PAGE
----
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Sound of a Wild Snail Eating Paperback – September 6, 2016
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Frequently bought together
WINNER OF THE JOHN BURROUGHS MEDAL (2011)
NATIONAL OUTDOOR BOOK AWARD FOR 2010 in Natural History Literature
BOOKS FOR A BETTER LIFE AWARD, FINALIST for Inspirational Memoir
TOP TEN ADULT SCIENCE & TECHNOLOGY BOOKS FOR 2010, Booklist
BEST BOOKS OF 2010: MORE OF THE BEST, Library Journal
GREAT TITLES TO ADD TO THE NYT BEST OF 2010, Huffington Post
“Beautiful.” —Edward O. Wilson
“Universal, deeply felt, and with an enormously generous soul, the gently told story grants readers a heightened appreciation for the ever-shrinking, ever-fascinating, secretive parts of our unkempt world.” —Alexandra Fuller for The Daily Beast
“How interesting can a snail be? Entirely captivating, as it turns out. [Bailey] is a marvelous writer, and the marriage of science and poetic mysticism that characterizes this small volume is magical.” —Minneapolis Star Tribune
“[Bailey] found comfort in an unlikely companion--a tiny snail, whose micro-doings are the source of a surprising philosophy.” —Entertainment Weekly
“An exquisite meditation on the restorative connection between nature and humans. . . Bailey's slim book is as richly layered as the soil she lays down in the snail's terrarium: loamy, potent, and regenerative.” —The Huffington Post
“[A] small, quiet masterpiece, already destined to become a classic.” —Washington Times
“A spare, beautifully quirky grace note of a book.” —Family Circle
“Though illness may rob us of vitality, sometimes it can also help bring us understanding---albeit in improbable disguises . . . Perhaps there's something to be said for moving at a snail's pace.” —NPR.org
“This elegant little gem is a triumph.”—Maine Sunday Telegram
From the Inside Flap
Winner of the John Burroughs Medal
Winner of the National Outdoor Book Award in Natural History Literature "Brilliant." --The New York Review of Books "How interesting can a snail be? Entirely captivating, as it turns out. [Bailey] is a marvelous writer, and the marriage of science and poetic mysticism that characterizes this small volume is magical." --Minneapolis Star Tribune "[A] gem." --Susan Stamberg, NPR's Morning Edition "Survival, resilience, and intellectual curiosity . . . Deeply moving. . . Extraordinary." --Literature and Medicine, the journal of the Institute for the Medical Humanities "An exquisite meditation on the restorative connection between nature and humans . . . As richly layered as the soil she lays down in the snail's terrarium: loamy, potent, and regenerative." --The Huffington Post "[A] small, quiet masterpiece, already destined to become a classic." --The Washington Times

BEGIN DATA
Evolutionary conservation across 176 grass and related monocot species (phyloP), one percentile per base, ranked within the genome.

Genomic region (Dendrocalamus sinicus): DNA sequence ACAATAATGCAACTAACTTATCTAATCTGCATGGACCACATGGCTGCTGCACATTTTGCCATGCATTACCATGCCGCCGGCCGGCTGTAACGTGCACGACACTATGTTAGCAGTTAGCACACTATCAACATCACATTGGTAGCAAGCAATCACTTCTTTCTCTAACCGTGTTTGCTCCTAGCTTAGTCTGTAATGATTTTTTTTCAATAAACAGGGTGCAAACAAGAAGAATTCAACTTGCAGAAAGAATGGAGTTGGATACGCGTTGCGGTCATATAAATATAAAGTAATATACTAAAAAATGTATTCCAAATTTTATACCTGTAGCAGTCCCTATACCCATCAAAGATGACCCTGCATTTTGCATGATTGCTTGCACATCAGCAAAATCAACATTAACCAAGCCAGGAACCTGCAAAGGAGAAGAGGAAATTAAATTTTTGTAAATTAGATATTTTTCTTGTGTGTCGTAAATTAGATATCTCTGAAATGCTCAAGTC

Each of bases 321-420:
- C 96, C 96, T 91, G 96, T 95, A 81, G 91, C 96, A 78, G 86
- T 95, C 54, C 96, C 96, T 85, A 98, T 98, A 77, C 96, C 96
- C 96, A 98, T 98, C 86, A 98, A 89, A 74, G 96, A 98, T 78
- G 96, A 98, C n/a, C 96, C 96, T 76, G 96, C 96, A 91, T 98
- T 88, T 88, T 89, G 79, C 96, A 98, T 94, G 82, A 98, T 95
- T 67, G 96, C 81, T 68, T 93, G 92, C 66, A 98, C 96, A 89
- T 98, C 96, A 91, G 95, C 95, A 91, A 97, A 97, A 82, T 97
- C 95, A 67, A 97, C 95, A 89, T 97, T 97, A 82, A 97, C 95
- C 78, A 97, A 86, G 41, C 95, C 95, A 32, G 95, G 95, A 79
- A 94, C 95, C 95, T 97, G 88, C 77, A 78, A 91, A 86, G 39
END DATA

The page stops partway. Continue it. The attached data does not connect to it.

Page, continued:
- Publisher : Algonquin Books; Reprint edition (September 6, 2016)
- Language : English
- Paperback : 208 pages
- ISBN-10 : 161620642X
- ISBN-13 : 978-1616206420
- Item Weight : 4.8 ounces
- Dimensions : 5 x 0.52 x 7 inches
- Best Sellers Rank: #50,324 in Books (See Top 100 in Books)
- Customer Reviews:
About the author
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Top reviews from the United States
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What I thought I was going to be reading:
I read this at the same time I began listening to another similarly themed nature memoir, “H is for Hawk.” I have not read any other nature memoirs, so I don’t have much of a background for the genre itself. I do, however, tend to enjoy personal memoirs, especially ones with emotional turmoil and grief. I saw that this was a rather quick read, so I downloaded the e-book and started reading.
What I actually read:
The book focuses on one woman’s journey to some semblance of recovery after experiencing a debilitating international infection that left her almost all the way paralyzed. The narrator receives a pet snail from a friend while she is at home on bed rest. The chapters switch from the author’s observations of the snail to actual scientific explanations of snails as a species to stories of the author’s illness and recovery. The author finds comfort in her observations of the snail, as she fights through mental and physical isolation.
What to expect:
This memoir offers a nice balance of scientific description on snails and a personal narrative of the author’s life and recovery. This was a light read, with chapters being only a few pages long. I enjoyed learning about snails and their habits and how the author weaves her story into her observations of her companion snail.
-Rosey the Reader.
Elizabeth is an excellent observer of nature, and her growing interest in the snail leads her to learn all she can about them. The book switches back and forth between Elizabeth's history that lead up to her illness, her current life and snail story, and everything she learns about snails in general—which is fascinating. I am not a fan of snails, and this book made me want to have one as a pet. This is proof of good writing! Snails are hermaphrodites, for one thing. They can meet, mate, and both snails can later lay eggs. But if there's no love to be had, snails can be do without, and fertilize themselves and lay eggs. Elizabeth's snail lays several clutches of eggs which eventually hatch into the almost microscopic teensy new snails.